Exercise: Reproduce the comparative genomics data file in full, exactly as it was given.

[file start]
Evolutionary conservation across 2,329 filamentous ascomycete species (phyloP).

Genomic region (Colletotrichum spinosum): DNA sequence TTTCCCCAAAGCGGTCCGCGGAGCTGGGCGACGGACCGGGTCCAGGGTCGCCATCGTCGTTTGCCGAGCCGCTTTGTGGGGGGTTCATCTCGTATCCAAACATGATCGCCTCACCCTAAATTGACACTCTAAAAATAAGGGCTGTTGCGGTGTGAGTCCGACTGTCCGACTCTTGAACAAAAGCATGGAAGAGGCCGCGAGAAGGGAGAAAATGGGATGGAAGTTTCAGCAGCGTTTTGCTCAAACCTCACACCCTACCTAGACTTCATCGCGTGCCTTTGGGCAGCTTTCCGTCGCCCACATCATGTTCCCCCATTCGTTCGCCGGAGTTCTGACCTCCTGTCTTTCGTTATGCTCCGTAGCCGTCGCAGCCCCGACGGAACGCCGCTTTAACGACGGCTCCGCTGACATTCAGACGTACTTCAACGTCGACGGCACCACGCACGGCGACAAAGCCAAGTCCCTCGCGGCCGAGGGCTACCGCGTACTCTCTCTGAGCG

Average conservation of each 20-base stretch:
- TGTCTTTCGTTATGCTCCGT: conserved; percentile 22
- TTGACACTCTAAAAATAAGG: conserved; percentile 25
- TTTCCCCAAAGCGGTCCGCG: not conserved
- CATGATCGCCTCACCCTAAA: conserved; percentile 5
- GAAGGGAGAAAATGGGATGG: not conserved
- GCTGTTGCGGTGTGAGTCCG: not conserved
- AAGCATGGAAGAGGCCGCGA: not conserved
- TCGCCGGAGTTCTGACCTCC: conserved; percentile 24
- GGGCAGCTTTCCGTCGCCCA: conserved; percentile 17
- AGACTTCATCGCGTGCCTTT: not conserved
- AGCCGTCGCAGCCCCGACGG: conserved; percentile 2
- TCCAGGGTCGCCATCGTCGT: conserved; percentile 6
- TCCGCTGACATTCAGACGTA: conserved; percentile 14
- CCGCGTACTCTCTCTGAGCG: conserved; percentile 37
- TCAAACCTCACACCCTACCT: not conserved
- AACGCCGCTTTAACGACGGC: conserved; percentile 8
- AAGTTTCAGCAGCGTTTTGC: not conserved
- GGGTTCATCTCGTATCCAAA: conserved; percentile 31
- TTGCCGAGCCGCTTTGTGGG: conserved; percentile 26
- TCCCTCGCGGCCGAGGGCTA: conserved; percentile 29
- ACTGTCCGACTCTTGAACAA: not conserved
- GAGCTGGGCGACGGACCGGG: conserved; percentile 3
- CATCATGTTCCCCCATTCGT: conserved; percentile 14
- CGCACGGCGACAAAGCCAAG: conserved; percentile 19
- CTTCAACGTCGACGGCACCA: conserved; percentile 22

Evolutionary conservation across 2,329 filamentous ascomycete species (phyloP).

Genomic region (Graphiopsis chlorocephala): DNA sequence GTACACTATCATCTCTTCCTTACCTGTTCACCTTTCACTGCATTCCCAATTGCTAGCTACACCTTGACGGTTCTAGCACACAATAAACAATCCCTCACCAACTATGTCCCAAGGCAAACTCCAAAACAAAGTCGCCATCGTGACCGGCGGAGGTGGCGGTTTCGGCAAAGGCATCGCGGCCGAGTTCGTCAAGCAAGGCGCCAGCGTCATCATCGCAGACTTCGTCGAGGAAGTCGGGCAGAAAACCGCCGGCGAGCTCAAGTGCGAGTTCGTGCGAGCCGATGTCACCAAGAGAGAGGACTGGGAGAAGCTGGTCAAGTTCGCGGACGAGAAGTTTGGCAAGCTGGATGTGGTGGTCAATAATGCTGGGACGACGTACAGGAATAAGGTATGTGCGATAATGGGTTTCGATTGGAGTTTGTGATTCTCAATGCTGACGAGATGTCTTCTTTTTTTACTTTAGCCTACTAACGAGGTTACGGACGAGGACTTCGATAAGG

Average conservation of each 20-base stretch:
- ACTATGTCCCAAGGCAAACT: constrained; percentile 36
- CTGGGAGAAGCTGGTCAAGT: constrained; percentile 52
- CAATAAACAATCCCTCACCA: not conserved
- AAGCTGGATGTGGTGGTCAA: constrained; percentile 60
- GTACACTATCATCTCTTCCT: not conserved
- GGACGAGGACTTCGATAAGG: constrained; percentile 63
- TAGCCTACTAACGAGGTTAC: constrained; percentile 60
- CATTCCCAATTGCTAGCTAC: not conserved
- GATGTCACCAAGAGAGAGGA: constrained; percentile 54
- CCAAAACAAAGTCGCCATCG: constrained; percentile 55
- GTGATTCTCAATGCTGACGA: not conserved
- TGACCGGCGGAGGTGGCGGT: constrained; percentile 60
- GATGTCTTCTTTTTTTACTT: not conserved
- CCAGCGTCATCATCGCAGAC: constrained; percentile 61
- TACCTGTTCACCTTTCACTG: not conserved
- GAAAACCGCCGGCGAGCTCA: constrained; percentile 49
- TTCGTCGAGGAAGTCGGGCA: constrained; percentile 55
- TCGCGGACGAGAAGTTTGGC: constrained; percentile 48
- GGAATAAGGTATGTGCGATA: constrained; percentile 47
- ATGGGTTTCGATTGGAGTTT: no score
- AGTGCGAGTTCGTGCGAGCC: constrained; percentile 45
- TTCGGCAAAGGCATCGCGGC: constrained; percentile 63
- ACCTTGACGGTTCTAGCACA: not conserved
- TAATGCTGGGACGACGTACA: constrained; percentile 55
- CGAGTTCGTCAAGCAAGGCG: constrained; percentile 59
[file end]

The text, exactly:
Evolutionary conservation across 2,329 filamentous ascomycete species (phyloP).

Genomic region (Colletotrichum spinosum): DNA sequence TTTCCCCAAAGCGGTCCGCGGAGCTGGGCGACGGACCGGGTCCAGGGTCGCCATCGTCGTTTGCCGAGCCGCTTTGTGGGGGGTTCATCTCGTATCCAAACATGATCGCCTCACCCTAAATTGACACTCTAAAAATAAGGGCTGTTGCGGTGTGAGTCCGACTGTCCGACTCTTGAACAAAAGCATGGAAGAGGCCGCGAGAAGGGAGAAAATGGGATGGAAGTTTCAGCAGCGTTTTGCTCAAACCTCACACCCTACCTAGACTTCATCGCGTGCCTTTGGGCAGCTTTCCGTCGCCCACATCATGTTCCCCCATTCGTTCGCCGGAGTTCTGACCTCCTGTCTTTCGTTATGCTCCGTAGCCGTCGCAGCCCCGACGGAACGCCGCTTTAACGACGGCTCCGCTGACATTCAGACGTACTTCAACGTCGACGGCACCACGCACGGCGACAAAGCCAAGTCCCTCGCGGCCGAGGGCTACCGCGTACTCTCTCTGAGCG

Average conservation of each 20-base stretch:
- TGTCTTTCGTTATGCTCCGT: conserved; percentile 22
- TTGACACTCTAAAAATAAGG: conserved; percentile 25
- TTTCCCCAAAGCGGTCCGCG: not conserved
- CATGATCGCCTCACCCTAAA: conserved; percentile 5
- GAAGGGAGAAAATGGGATGG: not conserved
- GCTGTTGCGGTGTGAGTCCG: not conserved
- AAGCATGGAAGAGGCCGCGA: not conserved
- TCGCCGGAGTTCTGACCTCC: conserved; percentile 24
- GGGCAGCTTTCCGTCGCCCA: conserved; percentile 17
- AGACTTCATCGCGTGCCTTT: not conserved
- AGCCGTCGCAGCCCCGACGG: conserved; percentile 2
- TCCAGGGTCGCCATCGTCGT: conserved; percentile 6
- TCCGCTGACATTCAGACGTA: conserved; percentile 14
- CCGCGTACTCTCTCTGAGCG: conserved; percentile 37
- TCAAACCTCACACCCTACCT: not conserved
- AACGCCGCTTTAACGACGGC: conserved; percentile 8
- AAGTTTCAGCAGCGTTTTGC: not conserved
- GGGTTCATCTCGTATCCAAA: conserved; percentile 31
- TTGCCGAGCCGCTTTGTGGG: conserved; percentile 26
- TCCCTCGCGGCCGAGGGCTA: conserved; percentile 29
- ACTGTCCGACTCTTGAACAA: not conserved
- GAGCTGGGCGACGGACCGGG: conserved; percentile 3
- CATCATGTTCCCCCATTCGT: conserved; percentile 14
- CGCACGGCGACAAAGCCAAG: conserved; percentile 19
- CTTCAACGTCGACGGCACCA: conserved; percentile 22

Evolutionary conservation across 2,329 filamentous ascomycete species (phyloP).

Genomic region (Graphiopsis chlorocephala): DNA sequence GTACACTATCATCTCTTCCTTACCTGTTCACCTTTCACTGCATTCCCAATTGCTAGCTACACCTTGACGGTTCTAGCACACAATAAACAATCCCTCACCAACTATGTCCCAAGGCAAACTCCAAAACAAAGTCGCCATCGTGACCGGCGGAGGTGGCGGTTTCGGCAAAGGCATCGCGGCCGAGTTCGTCAAGCAAGGCGCCAGCGTCATCATCGCAGACTTCGTCGAGGAAGTCGGGCAGAAAACCGCCGGCGAGCTCAAGTGCGAGTTCGTGCGAGCCGATGTCACCAAGAGAGAGGACTGGGAGAAGCTGGTCAAGTTCGCGGACGAGAAGTTTGGCAAGCTGGATGTGGTGGTCAATAATGCTGGGACGACGTACAGGAATAAGGTATGTGCGATAATGGGTTTCGATTGGAGTTTGTGATTCTCAATGCTGACGAGATGTCTTCTTTTTTTACTTTAGCCTACTAACGAGGTTACGGACGAGGACTTCGATAAGG

Average conservation of each 20-base stretch:
- ACTATGTCCCAAGGCAAACT: constrained; percentile 36
- CTGGGAGAAGCTGGTCAAGT: constrained; percentile 52
- CAATAAACAATCCCTCACCA: not conserved
- AAGCTGGATGTGGTGGTCAA: constrained; percentile 60
- GTACACTATCATCTCTTCCT: not conserved
- GGACGAGGACTTCGATAAGG: constrained; percentile 63
- TAGCCTACTAACGAGGTTAC: constrained; percentile 60
- CATTCCCAATTGCTAGCTAC: not conserved
- GATGTCACCAAGAGAGAGGA: constrained; percentile 54
- CCAAAACAAAGTCGCCATCG: constrained; percentile 55
- GTGATTCTCAATGCTGACGA: not conserved
- TGACCGGCGGAGGTGGCGGT: constrained; percentile 60
- GATGTCTTCTTTTTTTACTT: not conserved
- CCAGCGTCATCATCGCAGAC: constrained; percentile 61
- TACCTGTTCACCTTTCACTG: not conserved
- GAAAACCGCCGGCGAGCTCA: constrained; percentile 49
- TTCGTCGAGGAAGTCGGGCA: constrained; percentile 55
- TCGCGGACGAGAAGTTTGGC: constrained; percentile 48
- GGAATAAGGTATGTGCGATA: constrained; percentile 47
- ATGGGTTTCGATTGGAGTTT: no score
- AGTGCGAGTTCGTGCGAGCC: constrained; percentile 45
- TTCGGCAAAGGCATCGCGGC: constrained; percentile 63
- ACCTTGACGGTTCTAGCACA: not conserved
- TAATGCTGGGACGACGTACA: constrained; percentile 55
- CGAGTTCGTCAAGCAAGGCG: constrained; percentile 59